Your cruller photo is what I (as a New Englander) would call a French cruller. Not a regular cruller.
Best. Post. Ever.
Is there no grass in PA?
Jeez, it's just a blog (and I'm saying this as an English major) not the friggin' New Yorker! Isn't it better to get a timely report about an event that just happened than wait two days for it to travel through the fourth circle of copy editing hell? I'll take the immediacy over the errant semi-colon anyday. :)
It may be more of a New York issue because people's apartments are very small, so usually entertaining and hanging out happens at restaurants. And as such, you get invited to birthday dinners at restaurants and end up splitting the check across the party, "for convenience." Somehow it never works. But it also never works to pass around the check and have each person pony up either. That's why I avoid large group dinners and only go out with close friends.
Make it taste good, like dksbook says, though I don't have children, so this is really just optimistic speculation on my part. But it seems like fresh peas (or freshly cooked flash frozen peas), mashed with a little butter, or mint, would be pretty tasty. Babies in France seem to eat everything. I think it's just a matter of using tasty, quality ingredients, and not giving up if they don't like it the first time. Of course, what the heck do I know? I could be totally wrong. Parents with experience please keep speaking up! :)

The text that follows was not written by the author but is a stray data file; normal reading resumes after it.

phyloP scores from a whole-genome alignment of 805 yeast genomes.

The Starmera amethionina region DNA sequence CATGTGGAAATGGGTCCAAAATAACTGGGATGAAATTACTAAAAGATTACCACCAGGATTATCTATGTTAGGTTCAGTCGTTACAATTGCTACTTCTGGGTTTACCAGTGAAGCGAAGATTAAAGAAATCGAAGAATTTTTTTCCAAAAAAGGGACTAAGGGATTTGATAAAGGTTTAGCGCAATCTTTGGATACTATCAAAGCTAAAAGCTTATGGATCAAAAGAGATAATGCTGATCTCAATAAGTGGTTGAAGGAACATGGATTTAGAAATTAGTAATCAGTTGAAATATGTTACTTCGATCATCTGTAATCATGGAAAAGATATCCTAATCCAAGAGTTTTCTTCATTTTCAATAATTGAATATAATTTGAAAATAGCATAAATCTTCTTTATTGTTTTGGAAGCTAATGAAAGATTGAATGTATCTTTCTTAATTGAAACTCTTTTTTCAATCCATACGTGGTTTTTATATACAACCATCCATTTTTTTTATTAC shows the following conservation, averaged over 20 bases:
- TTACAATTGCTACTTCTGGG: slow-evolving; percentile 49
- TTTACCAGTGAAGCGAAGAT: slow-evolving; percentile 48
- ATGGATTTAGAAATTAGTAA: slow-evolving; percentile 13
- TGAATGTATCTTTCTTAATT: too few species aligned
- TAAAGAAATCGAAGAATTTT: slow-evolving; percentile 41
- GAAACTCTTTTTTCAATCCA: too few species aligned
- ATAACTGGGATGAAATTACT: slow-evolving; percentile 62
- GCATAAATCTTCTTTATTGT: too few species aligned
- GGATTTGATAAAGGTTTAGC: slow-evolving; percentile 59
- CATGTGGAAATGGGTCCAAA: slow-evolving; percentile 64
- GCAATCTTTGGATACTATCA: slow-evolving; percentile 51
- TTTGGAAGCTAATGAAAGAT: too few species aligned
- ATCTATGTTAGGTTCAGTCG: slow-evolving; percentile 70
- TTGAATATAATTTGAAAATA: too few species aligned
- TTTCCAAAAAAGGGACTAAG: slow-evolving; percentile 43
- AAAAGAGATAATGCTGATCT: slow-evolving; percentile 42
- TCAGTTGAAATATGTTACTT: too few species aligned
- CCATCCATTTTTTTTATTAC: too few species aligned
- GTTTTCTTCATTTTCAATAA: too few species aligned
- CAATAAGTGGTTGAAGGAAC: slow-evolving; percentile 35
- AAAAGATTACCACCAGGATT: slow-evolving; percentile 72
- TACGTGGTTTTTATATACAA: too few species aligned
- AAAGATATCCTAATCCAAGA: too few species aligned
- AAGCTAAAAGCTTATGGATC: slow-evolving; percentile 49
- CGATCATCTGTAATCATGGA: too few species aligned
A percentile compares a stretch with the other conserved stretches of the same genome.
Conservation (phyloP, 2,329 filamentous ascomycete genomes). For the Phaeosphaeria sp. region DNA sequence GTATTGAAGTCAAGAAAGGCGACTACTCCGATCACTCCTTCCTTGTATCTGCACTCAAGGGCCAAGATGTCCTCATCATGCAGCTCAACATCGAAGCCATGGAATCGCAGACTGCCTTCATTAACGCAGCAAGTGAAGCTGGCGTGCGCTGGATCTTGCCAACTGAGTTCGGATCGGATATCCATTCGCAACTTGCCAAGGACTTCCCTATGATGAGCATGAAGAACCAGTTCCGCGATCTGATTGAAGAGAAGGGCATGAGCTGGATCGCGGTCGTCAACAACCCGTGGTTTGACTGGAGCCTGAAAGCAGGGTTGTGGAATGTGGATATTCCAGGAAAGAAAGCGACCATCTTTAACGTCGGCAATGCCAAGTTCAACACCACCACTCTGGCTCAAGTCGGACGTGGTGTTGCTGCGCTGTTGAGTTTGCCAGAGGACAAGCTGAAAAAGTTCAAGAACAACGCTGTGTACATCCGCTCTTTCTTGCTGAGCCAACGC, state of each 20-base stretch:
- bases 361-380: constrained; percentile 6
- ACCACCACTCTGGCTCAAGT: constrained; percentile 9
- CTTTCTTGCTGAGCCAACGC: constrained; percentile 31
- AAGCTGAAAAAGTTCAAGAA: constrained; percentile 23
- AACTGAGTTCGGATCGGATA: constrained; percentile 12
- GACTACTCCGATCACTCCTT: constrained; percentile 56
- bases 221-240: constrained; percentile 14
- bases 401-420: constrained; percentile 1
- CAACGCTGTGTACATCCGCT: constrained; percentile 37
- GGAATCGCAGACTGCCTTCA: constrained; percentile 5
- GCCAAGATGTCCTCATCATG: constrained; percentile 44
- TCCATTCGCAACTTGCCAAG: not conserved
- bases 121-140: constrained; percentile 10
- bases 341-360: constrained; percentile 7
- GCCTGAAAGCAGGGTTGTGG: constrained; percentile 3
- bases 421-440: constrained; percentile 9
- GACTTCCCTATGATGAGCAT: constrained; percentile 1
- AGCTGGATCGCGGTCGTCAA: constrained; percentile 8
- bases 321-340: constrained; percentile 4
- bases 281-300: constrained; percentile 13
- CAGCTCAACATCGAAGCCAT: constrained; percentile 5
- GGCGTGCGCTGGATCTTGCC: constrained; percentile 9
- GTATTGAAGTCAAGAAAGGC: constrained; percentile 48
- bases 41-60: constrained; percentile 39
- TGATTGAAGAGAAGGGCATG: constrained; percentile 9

To second what RichardF said, I posted about this topic over on my site, and one of my readers had a great suggestion about attending The Midwest Culinary Institute at Cincinnati State College. $3k for a certificate, ~$6k for two-year degree. If you're really serious about culinary school, it makes to shop around. The CIA degree might be nice on your resume, but you'll still be doing the crap work in the kitchen for low money when you start.
I don't know if only Balthazar has levain, I just know they do. I italicized it because it's a French word and it seemed right. I'm not sure they insist on it.
And I for one am happy there's not sourdough everywhere here in NYC. I don't like it and it was distressing to find it in every single bite of damn bread in the whole town. My husband and I used to refer to it as "the tyranny of sourdough."
Balthazar Bakery makes a levain but I haven't tried it so I don't know how it compares to San Francisco sourdough.
I love my Pepperguns. I have a white one I use for sea salt and a black one for pepper. I especially love that I can operate it with one hand. Very useful when I'm busy in the kitchen. I've used them for years and have no complaints.
I've added the link into the post as well, Lou. Links are stripped out of questions currently. It's on our list of things to get fixed asap.
I've never even heard of a quesadilla machine, and can't figure out why you'd need one. Skillet is what everyone used in Mexico when I lived there. I agree with other folks, return it, and put your money towards tortillas, cheese, and avocados!
I've only ever had them while eating out. But I had a poached duck egg on top of beef cheeks at Spotted Pig in New York City and it was delicious.